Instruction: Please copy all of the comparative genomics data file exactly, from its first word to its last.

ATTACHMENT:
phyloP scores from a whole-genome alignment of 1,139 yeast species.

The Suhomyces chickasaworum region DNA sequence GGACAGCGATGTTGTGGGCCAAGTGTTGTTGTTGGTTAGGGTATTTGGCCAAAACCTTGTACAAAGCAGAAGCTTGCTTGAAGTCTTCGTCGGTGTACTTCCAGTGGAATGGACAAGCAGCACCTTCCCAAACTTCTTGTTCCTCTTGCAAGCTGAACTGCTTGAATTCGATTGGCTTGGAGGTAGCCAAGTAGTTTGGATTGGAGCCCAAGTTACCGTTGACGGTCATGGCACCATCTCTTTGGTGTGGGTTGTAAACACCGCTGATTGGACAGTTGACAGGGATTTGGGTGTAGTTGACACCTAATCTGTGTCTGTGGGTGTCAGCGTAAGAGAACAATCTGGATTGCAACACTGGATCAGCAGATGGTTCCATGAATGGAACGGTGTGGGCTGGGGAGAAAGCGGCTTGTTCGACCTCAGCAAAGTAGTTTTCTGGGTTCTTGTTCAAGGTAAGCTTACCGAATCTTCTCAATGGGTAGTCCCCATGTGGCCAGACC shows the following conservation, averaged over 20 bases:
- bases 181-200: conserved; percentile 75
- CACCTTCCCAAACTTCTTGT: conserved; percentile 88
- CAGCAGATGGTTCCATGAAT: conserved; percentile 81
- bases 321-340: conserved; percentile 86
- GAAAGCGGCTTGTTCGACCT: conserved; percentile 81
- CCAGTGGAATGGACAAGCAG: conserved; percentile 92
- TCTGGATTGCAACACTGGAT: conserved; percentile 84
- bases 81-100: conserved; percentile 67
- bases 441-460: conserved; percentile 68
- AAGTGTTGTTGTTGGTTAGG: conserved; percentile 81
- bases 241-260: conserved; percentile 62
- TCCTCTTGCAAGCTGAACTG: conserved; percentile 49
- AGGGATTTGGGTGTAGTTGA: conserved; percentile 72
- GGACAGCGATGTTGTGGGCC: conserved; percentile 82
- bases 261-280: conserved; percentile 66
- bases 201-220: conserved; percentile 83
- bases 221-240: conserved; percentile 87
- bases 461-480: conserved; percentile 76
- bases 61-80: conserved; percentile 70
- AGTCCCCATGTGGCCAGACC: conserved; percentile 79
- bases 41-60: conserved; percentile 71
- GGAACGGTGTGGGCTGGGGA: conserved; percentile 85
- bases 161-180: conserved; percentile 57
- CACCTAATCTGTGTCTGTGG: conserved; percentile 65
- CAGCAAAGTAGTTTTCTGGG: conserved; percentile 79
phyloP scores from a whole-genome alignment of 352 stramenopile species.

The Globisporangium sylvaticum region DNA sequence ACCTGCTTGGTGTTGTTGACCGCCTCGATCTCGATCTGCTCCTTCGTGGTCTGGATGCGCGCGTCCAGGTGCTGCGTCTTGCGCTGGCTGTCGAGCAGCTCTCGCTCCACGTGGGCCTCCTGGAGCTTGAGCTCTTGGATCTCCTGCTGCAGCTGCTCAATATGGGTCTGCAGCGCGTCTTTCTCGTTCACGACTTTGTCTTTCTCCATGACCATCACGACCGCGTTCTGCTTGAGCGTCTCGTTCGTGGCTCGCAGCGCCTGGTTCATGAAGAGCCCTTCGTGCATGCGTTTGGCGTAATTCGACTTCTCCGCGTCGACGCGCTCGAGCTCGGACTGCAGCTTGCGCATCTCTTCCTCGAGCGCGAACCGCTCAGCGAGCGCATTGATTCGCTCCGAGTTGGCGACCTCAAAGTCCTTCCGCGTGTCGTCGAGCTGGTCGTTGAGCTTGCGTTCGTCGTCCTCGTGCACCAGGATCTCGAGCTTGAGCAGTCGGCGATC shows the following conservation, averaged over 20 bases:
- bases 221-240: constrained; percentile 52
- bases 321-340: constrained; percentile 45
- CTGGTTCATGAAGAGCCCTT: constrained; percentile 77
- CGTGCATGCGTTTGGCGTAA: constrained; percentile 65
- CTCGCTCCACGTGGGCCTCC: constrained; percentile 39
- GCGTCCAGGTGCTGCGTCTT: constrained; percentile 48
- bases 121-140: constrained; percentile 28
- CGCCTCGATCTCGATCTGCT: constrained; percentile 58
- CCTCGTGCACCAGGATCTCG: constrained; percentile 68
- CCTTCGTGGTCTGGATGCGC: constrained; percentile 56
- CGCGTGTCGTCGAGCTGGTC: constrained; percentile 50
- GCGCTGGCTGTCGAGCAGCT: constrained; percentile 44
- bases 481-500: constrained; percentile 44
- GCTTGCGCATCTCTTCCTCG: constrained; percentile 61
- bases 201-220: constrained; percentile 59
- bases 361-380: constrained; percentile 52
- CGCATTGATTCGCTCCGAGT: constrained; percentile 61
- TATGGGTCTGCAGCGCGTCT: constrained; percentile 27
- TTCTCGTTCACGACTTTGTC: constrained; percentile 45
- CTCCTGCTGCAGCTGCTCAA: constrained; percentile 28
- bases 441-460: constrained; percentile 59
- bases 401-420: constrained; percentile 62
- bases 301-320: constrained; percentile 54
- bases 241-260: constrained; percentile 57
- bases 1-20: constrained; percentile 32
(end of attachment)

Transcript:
phyloP scores from a whole-genome alignment of 1,139 yeast species.

The Suhomyces chickasaworum region DNA sequence GGACAGCGATGTTGTGGGCCAAGTGTTGTTGTTGGTTAGGGTATTTGGCCAAAACCTTGTACAAAGCAGAAGCTTGCTTGAAGTCTTCGTCGGTGTACTTCCAGTGGAATGGACAAGCAGCACCTTCCCAAACTTCTTGTTCCTCTTGCAAGCTGAACTGCTTGAATTCGATTGGCTTGGAGGTAGCCAAGTAGTTTGGATTGGAGCCCAAGTTACCGTTGACGGTCATGGCACCATCTCTTTGGTGTGGGTTGTAAACACCGCTGATTGGACAGTTGACAGGGATTTGGGTGTAGTTGACACCTAATCTGTGTCTGTGGGTGTCAGCGTAAGAGAACAATCTGGATTGCAACACTGGATCAGCAGATGGTTCCATGAATGGAACGGTGTGGGCTGGGGAGAAAGCGGCTTGTTCGACCTCAGCAAAGTAGTTTTCTGGGTTCTTGTTCAAGGTAAGCTTACCGAATCTTCTCAATGGGTAGTCCCCATGTGGCCAGACC shows the following conservation, averaged over 20 bases:
- bases 181-200: conserved; percentile 75
- CACCTTCCCAAACTTCTTGT: conserved; percentile 88
- CAGCAGATGGTTCCATGAAT: conserved; percentile 81
- bases 321-340: conserved; percentile 86
- GAAAGCGGCTTGTTCGACCT: conserved; percentile 81
- CCAGTGGAATGGACAAGCAG: conserved; percentile 92
- TCTGGATTGCAACACTGGAT: conserved; percentile 84
- bases 81-100: conserved; percentile 67
- bases 441-460: conserved; percentile 68
- AAGTGTTGTTGTTGGTTAGG: conserved; percentile 81
- bases 241-260: conserved; percentile 62
- TCCTCTTGCAAGCTGAACTG: conserved; percentile 49
- AGGGATTTGGGTGTAGTTGA: conserved; percentile 72
- GGACAGCGATGTTGTGGGCC: conserved; percentile 82
- bases 261-280: conserved; percentile 66
- bases 201-220: conserved; percentile 83
- bases 221-240: conserved; percentile 87
- bases 461-480: conserved; percentile 76
- bases 61-80: conserved; percentile 70
- AGTCCCCATGTGGCCAGACC: conserved; percentile 79
- bases 41-60: conserved; percentile 71
- GGAACGGTGTGGGCTGGGGA: conserved; percentile 85
- bases 161-180: conserved; percentile 57
- CACCTAATCTGTGTCTGTGG: conserved; percentile 65
- CAGCAAAGTAGTTTTCTGGG: conserved; percentile 79
phyloP scores from a whole-genome alignment of 352 stramenopile species.

The Globisporangium sylvaticum region DNA sequence ACCTGCTTGGTGTTGTTGACCGCCTCGATCTCGATCTGCTCCTTCGTGGTCTGGATGCGCGCGTCCAGGTGCTGCGTCTTGCGCTGGCTGTCGAGCAGCTCTCGCTCCACGTGGGCCTCCTGGAGCTTGAGCTCTTGGATCTCCTGCTGCAGCTGCTCAATATGGGTCTGCAGCGCGTCTTTCTCGTTCACGACTTTGTCTTTCTCCATGACCATCACGACCGCGTTCTGCTTGAGCGTCTCGTTCGTGGCTCGCAGCGCCTGGTTCATGAAGAGCCCTTCGTGCATGCGTTTGGCGTAATTCGACTTCTCCGCGTCGACGCGCTCGAGCTCGGACTGCAGCTTGCGCATCTCTTCCTCGAGCGCGAACCGCTCAGCGAGCGCATTGATTCGCTCCGAGTTGGCGACCTCAAAGTCCTTCCGCGTGTCGTCGAGCTGGTCGTTGAGCTTGCGTTCGTCGTCCTCGTGCACCAGGATCTCGAGCTTGAGCAGTCGGCGATC shows the following conservation, averaged over 20 bases:
- bases 221-240: constrained; percentile 52
- bases 321-340: constrained; percentile 45
- CTGGTTCATGAAGAGCCCTT: constrained; percentile 77
- CGTGCATGCGTTTGGCGTAA: constrained; percentile 65
- CTCGCTCCACGTGGGCCTCC: constrained; percentile 39
- GCGTCCAGGTGCTGCGTCTT: constrained; percentile 48
- bases 121-140: constrained; percentile 28
- CGCCTCGATCTCGATCTGCT: constrained; percentile 58
- CCTCGTGCACCAGGATCTCG: constrained; percentile 68
- CCTTCGTGGTCTGGATGCGC: constrained; percentile 56
- CGCGTGTCGTCGAGCTGGTC: constrained; percentile 50
- GCGCTGGCTGTCGAGCAGCT: constrained; percentile 44
- bases 481-500: constrained; percentile 44
- GCTTGCGCATCTCTTCCTCG: constrained; percentile 61
- bases 201-220: constrained; percentile 59
- bases 361-380: constrained; percentile 52
- CGCATTGATTCGCTCCGAGT: constrained; percentile 61
- TATGGGTCTGCAGCGCGTCT: constrained; percentile 27
- TTCTCGTTCACGACTTTGTC: constrained; percentile 45
- CTCCTGCTGCAGCTGCTCAA: constrained; percentile 28
- bases 441-460: constrained; percentile 59
- bases 401-420: constrained; percentile 62
- bases 301-320: constrained; percentile 54
- bases 241-260: constrained; percentile 57
- bases 1-20: constrained; percentile 32